(1)

The set of primitives describing an image is called *image representation* and written and for images from the left and right camera. The image representation extracted from one image is illustrated in Figure 2. In the upper–left corner, panel A shows one image extracted from an indoor video sequence; panel B shows the result of a local filtering; and panel C shows the extracted primitives.

Note that these primitives are of lower dimensionality than, e.g., SIFT features (12 vs. 128) and can therefore suffer from a lesser distinctiveness (two unrelated primitives have a greater chance to have a similar aspect). Nonetheless, we will show in the results section that they are distinctive enough for a reliable stereo matching if the epipolar geometry of the cameras is known. The rich information carried by the 2D primitives can be used to reconstruct them in 3D, providing a more complete scene representation. Geometric meaning allows a description of proximate primitives in terms of perceptual grouping, as will be discussed in the following section.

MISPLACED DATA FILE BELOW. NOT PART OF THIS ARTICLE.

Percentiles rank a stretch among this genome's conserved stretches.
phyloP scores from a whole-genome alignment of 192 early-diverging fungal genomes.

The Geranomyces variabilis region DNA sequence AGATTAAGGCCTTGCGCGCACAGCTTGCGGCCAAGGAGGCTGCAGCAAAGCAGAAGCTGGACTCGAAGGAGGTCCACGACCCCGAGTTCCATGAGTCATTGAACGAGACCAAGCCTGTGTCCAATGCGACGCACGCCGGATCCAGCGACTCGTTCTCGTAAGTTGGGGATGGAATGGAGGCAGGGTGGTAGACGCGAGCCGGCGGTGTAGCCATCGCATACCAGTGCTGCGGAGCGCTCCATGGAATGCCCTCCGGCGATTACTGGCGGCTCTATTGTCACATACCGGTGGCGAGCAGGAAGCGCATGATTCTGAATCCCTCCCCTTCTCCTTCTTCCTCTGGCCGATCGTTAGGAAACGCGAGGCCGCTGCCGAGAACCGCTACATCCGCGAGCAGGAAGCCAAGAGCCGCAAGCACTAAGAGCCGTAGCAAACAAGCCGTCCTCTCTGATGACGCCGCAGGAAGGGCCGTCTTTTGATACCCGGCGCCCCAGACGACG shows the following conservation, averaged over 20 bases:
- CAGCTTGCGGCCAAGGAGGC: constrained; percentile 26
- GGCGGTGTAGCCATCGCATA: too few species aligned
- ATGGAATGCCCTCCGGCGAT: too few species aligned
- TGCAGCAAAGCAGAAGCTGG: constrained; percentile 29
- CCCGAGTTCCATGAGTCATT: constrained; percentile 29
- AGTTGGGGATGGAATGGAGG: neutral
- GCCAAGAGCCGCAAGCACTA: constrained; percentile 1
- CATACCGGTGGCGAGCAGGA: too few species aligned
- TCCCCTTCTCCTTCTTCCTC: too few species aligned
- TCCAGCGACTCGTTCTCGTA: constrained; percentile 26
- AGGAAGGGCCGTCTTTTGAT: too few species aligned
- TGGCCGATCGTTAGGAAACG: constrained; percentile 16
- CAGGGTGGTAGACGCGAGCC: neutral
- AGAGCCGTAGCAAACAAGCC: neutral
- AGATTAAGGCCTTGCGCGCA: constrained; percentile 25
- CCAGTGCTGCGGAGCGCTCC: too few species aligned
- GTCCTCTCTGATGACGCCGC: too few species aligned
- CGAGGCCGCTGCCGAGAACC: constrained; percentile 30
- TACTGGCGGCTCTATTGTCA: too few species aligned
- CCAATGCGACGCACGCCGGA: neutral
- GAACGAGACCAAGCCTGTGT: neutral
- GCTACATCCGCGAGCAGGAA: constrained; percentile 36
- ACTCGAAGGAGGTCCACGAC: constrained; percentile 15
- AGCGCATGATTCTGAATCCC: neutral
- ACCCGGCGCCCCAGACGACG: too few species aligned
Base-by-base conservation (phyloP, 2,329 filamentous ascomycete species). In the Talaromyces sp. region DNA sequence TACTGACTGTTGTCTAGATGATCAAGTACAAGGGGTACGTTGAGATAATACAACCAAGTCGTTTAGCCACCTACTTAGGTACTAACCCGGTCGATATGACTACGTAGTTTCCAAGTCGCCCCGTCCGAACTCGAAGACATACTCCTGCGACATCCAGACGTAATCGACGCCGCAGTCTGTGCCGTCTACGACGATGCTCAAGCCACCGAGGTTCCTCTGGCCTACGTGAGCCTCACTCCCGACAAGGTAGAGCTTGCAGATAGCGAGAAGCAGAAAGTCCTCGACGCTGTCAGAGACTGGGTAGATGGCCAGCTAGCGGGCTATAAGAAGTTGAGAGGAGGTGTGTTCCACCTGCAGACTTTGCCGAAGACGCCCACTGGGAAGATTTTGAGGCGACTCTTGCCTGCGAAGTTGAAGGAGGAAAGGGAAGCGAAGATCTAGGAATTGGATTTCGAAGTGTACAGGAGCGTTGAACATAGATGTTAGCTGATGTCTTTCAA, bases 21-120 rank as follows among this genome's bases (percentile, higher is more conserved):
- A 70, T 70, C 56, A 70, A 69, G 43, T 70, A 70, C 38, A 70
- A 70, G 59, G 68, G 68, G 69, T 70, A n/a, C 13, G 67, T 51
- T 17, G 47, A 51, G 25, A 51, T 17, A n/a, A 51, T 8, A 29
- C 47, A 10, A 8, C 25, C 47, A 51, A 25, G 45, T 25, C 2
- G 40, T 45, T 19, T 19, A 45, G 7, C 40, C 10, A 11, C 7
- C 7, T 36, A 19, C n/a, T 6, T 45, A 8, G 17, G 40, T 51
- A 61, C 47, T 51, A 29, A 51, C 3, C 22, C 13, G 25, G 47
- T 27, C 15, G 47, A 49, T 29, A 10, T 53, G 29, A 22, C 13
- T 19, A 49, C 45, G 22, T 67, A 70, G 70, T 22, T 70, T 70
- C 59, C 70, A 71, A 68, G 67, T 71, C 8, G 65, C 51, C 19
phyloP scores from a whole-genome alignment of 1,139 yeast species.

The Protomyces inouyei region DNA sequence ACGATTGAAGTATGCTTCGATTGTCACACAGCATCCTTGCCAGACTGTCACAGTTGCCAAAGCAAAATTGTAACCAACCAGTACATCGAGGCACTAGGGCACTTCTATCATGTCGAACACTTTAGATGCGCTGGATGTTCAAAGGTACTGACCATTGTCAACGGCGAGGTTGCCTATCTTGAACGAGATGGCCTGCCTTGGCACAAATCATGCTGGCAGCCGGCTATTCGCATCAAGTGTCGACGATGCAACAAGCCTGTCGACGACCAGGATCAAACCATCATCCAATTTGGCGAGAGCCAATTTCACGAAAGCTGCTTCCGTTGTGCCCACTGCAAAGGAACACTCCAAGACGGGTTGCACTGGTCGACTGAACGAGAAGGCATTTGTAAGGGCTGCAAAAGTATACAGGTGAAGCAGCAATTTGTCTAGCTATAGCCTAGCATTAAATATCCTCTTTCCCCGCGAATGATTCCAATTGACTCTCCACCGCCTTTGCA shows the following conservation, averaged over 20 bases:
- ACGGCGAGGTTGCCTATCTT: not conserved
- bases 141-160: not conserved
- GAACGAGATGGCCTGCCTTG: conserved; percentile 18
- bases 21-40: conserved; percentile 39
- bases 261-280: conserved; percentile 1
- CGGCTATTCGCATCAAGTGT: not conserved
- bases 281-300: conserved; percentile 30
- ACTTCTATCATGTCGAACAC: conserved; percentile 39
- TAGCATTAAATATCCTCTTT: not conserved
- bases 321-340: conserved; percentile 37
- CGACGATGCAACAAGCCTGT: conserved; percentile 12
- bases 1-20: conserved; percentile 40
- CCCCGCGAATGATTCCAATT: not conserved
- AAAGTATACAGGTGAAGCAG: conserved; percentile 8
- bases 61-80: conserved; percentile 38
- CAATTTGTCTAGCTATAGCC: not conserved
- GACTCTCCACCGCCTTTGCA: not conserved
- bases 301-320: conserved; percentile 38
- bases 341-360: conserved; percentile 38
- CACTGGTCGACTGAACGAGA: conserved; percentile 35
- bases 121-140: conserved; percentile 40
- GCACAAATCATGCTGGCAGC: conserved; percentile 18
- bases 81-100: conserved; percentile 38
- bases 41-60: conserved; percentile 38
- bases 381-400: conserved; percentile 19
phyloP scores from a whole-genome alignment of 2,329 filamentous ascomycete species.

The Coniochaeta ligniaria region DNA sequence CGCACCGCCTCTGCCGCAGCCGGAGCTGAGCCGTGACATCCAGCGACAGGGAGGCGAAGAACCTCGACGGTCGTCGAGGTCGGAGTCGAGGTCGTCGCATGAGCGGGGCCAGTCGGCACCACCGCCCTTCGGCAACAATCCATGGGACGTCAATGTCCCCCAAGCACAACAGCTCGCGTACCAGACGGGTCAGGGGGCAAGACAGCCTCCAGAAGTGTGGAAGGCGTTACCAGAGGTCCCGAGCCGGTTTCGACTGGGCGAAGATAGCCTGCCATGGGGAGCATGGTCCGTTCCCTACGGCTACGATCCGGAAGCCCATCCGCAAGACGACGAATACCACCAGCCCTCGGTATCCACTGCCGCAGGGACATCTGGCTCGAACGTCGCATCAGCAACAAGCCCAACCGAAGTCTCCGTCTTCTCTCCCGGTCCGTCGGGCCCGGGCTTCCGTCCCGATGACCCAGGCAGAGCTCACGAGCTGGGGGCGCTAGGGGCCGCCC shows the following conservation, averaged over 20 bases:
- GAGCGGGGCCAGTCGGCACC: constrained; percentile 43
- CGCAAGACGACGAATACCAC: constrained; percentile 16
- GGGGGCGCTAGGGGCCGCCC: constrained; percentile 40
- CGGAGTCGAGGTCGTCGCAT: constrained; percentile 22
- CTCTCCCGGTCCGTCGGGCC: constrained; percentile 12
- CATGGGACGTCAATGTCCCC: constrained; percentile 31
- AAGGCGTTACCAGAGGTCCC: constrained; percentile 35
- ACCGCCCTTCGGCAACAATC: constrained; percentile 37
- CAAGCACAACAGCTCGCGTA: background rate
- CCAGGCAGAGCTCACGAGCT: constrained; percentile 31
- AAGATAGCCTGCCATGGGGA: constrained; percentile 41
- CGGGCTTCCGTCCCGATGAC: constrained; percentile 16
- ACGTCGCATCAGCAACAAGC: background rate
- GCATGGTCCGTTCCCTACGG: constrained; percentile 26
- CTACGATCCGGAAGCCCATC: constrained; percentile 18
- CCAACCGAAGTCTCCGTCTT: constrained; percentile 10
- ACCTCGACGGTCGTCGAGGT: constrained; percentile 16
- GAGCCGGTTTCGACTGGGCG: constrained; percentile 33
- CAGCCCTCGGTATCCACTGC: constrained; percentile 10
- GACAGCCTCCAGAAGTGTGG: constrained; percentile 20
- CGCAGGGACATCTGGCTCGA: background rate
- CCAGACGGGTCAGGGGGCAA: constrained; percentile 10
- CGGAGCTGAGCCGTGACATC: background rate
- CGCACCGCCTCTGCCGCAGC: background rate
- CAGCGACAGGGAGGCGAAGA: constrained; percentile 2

In this section, we define metrics for each of the primitives' modalities. Those metrics will be used in the following for perceptual grouping of primitives and for stereo matching. Figure 3 illustrates how the distance measures defined here are combined. In the case of perceptual grouping (solid lines), proximity, collinearity and co–circularity measures between a pair of primitives are merged into a Geometric affinity, whereas the distances in phase, colour and optic flow form the Multi–modal affinity. The combination of those two form the overall affinity that is used to group 2D primitives. In the case of stereopsis (dashed lines) the orientation distance between the two primitives replaces the geometric criterion. Then the multi–modal similarity is computed from orientation, phase, colour and optic flow distances.

Note that, in the context of perceptual grouping, the orientation difference is replaced with a more sensible interpretation of the good continuation constraint, combining proximity, collinearity and co–circularity; in contrast, the stereo similarity makes direct use of the orientation difference.